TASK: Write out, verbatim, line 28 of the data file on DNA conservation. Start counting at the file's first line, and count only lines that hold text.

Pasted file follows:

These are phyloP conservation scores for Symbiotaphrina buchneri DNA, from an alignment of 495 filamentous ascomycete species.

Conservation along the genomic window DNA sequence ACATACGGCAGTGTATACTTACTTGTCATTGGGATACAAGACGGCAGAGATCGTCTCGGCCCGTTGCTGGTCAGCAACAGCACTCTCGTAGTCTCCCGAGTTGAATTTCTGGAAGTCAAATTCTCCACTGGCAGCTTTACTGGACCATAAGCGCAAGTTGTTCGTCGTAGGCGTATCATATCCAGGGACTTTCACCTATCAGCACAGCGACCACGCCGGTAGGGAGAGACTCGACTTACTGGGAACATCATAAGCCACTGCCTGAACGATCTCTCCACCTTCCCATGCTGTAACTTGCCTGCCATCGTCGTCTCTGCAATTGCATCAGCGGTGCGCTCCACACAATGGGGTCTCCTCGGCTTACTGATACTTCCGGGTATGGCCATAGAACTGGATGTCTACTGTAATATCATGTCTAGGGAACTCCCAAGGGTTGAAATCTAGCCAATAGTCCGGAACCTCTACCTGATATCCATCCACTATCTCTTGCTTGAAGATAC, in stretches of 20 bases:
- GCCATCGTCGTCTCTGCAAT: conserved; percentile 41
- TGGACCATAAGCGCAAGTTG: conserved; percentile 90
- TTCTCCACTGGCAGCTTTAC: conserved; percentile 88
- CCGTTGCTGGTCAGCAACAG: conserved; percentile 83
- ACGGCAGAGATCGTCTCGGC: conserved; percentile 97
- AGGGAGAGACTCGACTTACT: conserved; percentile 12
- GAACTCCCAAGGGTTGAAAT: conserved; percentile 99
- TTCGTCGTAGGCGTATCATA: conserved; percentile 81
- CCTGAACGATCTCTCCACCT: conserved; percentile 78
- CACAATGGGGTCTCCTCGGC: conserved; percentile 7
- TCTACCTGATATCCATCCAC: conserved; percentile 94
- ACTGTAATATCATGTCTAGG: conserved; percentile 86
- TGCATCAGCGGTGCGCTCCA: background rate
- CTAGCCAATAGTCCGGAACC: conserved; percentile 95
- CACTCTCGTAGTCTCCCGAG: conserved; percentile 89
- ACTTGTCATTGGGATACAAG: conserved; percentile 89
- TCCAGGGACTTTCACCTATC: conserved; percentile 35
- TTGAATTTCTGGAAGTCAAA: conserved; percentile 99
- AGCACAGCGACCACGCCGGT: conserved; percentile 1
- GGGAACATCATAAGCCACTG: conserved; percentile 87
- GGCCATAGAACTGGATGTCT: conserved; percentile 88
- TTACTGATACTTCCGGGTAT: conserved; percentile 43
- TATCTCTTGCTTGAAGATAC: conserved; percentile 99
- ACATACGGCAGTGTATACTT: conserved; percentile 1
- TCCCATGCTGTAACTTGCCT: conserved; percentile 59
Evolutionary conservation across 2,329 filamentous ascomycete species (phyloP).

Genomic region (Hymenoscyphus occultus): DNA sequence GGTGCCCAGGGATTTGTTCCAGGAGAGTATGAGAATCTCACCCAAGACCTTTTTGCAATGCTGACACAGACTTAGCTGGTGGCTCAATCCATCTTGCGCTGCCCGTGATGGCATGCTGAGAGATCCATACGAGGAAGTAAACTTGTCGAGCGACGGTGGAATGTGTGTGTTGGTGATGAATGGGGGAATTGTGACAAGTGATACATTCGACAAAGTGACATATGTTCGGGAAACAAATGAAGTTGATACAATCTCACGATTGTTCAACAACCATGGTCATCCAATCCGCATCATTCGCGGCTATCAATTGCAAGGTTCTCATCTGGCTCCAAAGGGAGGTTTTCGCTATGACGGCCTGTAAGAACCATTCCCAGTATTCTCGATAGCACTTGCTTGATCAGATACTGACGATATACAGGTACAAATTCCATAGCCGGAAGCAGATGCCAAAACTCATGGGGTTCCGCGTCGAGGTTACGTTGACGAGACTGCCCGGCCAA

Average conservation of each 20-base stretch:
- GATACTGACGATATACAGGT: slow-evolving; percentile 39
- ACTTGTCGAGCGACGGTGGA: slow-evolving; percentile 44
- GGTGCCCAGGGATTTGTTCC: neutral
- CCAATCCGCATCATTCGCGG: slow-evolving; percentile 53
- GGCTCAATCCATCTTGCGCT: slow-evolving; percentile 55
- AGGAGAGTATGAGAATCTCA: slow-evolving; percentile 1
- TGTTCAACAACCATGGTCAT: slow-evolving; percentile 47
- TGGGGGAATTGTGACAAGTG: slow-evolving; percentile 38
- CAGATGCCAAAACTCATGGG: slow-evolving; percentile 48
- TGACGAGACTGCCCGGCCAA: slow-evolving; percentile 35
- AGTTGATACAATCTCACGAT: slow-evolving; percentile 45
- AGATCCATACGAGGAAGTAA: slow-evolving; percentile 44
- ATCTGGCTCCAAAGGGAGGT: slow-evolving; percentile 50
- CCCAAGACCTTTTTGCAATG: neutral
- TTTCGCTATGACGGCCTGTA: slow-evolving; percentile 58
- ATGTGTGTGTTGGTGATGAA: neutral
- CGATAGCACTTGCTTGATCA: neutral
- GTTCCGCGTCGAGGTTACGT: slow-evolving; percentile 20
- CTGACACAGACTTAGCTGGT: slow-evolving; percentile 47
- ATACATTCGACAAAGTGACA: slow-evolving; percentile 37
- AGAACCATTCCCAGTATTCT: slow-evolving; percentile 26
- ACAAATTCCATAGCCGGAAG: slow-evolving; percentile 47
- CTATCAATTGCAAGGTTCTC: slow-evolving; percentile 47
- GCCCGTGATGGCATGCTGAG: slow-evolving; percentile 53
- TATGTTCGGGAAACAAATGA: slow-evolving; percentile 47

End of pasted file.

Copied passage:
Evolutionary conservation across 2,329 filamentous ascomycete species (phyloP).